Friday, November 28, 2008

The Reason for the Season

"Without celebrating Jesus, what is the reason for your celebration of the season?" - first Christmas card of the year note.

I got this card today from an old friend. She's known me for about ten years but only recently figured out I'm an atheist. When she found out, she didn't talk to me for a year. I understood her feelings when I told her, but I can't understand the fact that she can't accept it still. Actually, that's what she's said in her card, "I can't accept that you are an atheist..."

Here's the truth - I'm not asking her to accept it. Accept it or don't. Sending me snippy cards isn't going to change my feelings.

What's our reason for celebrating Christmas without Jesus? Easy. As I said last year, until a reputable authority shows me that the Christian Christ was actually born on December 25, this holiday isn't a celebration of the birth of Christ. If you say it's a symbolic celebration of his birth, then why is the date special? Why December 25th? I celebrate the fact that this time of year brings out the best in people (usually). I love it when I know every person in this house is busy planning little ways to make others feel good and loved. I love it when there's a holiday allowing my kids and I to sit down and paint ornaments for our tree or use clay to craft a keepsake for others. I don't need the holiday excuse, but it doesn't hurt. I celebrate the magic of the holiday as my children see it. P4 ran outside tonight and saw that a neighbor had put up lights on their house. He was so excited. P3 whispered in my ear, last night, that she couldn't wait to make puppy chow. The season is special because it's full of family traditions and rituals that we don't have at other times of the year. My reason for celebrating Christmas is purely selfish- I know my children will grow up and leave my side one day. Christmas gives me an excuse to pull them close and impart upon them all of the wonderful traditions and memories we've made. I get to spoil them with society's blessing. I also get to teach them about how special and privileged they are. I get to see their humanitarian sides grow with the understanding that not everyone has what they have. I celebrate Christmas for the construction paper chains, the time baking sweets with the kids, and the scene set before me on Christmas Eve when all of my babies are sleeping together in the living room in perfect peace with sweet dreams. The lights from the tree make the room glow in pinkish-orange softness, which reflects off their sleeping faces. All is right with the world in that ten minutes when Pdaddy and I watch them sleep. I celebrate their childhood and the child within Pdaddy and I. It's about love. Love is the reason for the season. Even if you're a Christian, your celebration of Christmas is a profession of the love you have for your savior. I love my family every bit as much as you love your savior and that's reason enough to drop the petty concerns of normal life and focus on the love around me.


Jadehawk said...

the "Jesus is the Reason for The Season" stuff brings out my inner archaeologist. If anyone ever bothered to start that argument with me, they'd get a lecture on Sun worship and pagan european winter rituals

and about the socially beneficial effect of family traditions

and about the awesomeness of special food (as in: food you only have once a year and look forward to it all year long)

they'd probably fall asleep before I'm finished, so they'll never notice that there wasn't any Jesus in any of my reasons :-p

Gramomster said...

That is just beautiful, PMomma. I feel just the same. This year, we have our darling little grandson living with us, and at 2 1/2, he's just getting big enough to make things, and take notice of the pretty light. We're going to make peanut butter-pine cone-birdseed feeders in the coming days. And get our tree. And just love him, and one another. Yes, a celebration of love. Perfect.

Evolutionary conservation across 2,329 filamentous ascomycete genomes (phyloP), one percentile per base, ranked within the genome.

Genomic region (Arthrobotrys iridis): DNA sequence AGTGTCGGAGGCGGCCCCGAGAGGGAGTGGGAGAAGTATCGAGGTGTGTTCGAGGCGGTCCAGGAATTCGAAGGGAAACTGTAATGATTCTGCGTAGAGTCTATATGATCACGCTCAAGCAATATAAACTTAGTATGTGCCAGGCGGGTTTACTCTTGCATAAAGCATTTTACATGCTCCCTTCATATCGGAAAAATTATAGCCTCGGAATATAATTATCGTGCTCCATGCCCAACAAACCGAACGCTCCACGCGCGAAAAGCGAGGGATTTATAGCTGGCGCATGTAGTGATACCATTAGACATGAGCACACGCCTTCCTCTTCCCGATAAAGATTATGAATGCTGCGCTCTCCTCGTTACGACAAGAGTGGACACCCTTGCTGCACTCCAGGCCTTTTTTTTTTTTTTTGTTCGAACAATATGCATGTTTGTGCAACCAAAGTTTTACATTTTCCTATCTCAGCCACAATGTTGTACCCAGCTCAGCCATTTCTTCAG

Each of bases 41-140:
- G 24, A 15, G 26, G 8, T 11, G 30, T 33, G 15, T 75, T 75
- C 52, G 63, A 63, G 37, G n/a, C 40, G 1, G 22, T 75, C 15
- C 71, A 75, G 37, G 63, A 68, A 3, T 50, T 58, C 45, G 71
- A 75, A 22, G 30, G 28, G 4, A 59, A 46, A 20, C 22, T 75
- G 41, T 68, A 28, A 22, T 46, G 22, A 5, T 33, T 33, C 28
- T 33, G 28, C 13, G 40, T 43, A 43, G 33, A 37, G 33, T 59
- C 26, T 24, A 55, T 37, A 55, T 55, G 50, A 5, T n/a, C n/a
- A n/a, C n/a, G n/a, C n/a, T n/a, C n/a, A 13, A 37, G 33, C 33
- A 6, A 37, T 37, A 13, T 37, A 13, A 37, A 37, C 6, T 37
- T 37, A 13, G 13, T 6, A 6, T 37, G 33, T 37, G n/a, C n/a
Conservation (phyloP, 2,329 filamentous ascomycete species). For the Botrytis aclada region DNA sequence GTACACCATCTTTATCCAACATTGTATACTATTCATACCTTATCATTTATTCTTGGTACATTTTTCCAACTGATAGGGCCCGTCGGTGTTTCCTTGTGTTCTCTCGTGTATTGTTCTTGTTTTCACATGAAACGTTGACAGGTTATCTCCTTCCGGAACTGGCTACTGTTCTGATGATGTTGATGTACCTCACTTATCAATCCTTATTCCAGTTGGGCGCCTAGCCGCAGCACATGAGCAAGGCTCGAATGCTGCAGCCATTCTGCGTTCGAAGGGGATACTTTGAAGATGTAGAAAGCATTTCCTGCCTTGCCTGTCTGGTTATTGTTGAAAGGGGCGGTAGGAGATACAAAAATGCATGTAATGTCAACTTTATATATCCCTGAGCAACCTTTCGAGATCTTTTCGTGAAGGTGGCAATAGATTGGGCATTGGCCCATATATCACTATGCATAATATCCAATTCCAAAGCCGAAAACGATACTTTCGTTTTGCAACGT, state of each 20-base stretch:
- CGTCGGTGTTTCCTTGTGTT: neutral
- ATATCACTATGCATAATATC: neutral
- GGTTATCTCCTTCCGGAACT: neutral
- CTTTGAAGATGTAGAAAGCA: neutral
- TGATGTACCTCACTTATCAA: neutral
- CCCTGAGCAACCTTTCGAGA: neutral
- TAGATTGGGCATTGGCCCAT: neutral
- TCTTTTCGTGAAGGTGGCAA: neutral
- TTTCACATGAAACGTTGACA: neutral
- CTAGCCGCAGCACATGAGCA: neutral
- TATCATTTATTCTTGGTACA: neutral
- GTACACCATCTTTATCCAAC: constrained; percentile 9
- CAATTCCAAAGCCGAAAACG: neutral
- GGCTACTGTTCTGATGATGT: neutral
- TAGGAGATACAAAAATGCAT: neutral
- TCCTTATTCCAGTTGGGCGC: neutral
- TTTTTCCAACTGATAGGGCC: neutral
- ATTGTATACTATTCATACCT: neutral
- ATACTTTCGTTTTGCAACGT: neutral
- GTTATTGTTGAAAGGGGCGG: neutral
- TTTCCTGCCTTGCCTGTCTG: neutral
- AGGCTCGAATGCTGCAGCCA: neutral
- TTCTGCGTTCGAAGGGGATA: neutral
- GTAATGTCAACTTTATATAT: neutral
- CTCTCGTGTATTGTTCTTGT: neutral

And by the way, welcome back! I hadn't commented yet, as I just by pure chance discovered your return! Made for a happy thanksgiving indeed!

paul [silentsanta] said...

"Without celebrating Jesus, what is the reason for your celebration of the season?"

Yeah, only sharing company with family & friends, showing people how much you care. All of that unimportant stuff. Geez, Pmomma you have such an impoverished worldview! :)

Sander said...

Axial tilt is the reason for the season!

Carlie said...

This is one of the reasons I'm so thankful for your blog. When I finally stopped believing in God, that was one of my questions too (along with how do I teach my children morals and all those other questions). I had been brought up so steeped in Christianity that I honestly didn't know how to operate outside those parameters. So thank you for being such a good role model. :)

Not Jenny said...

Thank you for your post. I used to identify myself as Christian and now I am firmly in the "undecided" category heading closer and closer to Pagan or Atheist--it is times like this that make me really confused about my beliefs and where everything fits in.

I am learning how to take the Christ out of Christmas but still make it meaningful and special to my family.

Thank you for helping me.

TonyInBatavia said...

I'm just trying to get over the idea that someone would actually ask that in a Christmas card! I'm mean, c'mon, that's just low. So wrong medium, so wrong time.

I understand the question and why it's being asked, I really do. People with blinders on like that never ever contemplate other cultural or social or familial aspects to the traditions behind the holiday. But really, in a Christmas card? How wrong.

You know, Friend, if you want to ask the question, give P-Momma a call in, say, February. Then say that as your were putting the Christmas cards together that you wondered how such an awesome person and longtime friend dealt with the holidays without sharing the religious beliefs behind them. Then, oh, I dunno...maybe listen. Or maybe there's another way to gather some insight. But to be so petty as to cheapen and demean and ruin the goodwill of your very important holiday by demonstrating asshatness in a holiday card, well, that's just snotty and ugly. Nice little religion you've got going there.

Ian said...

I'm not a neopagan (too much magical thinking), but I also don't think being an atheist means you have to totally abandon the symbolic and transcendent.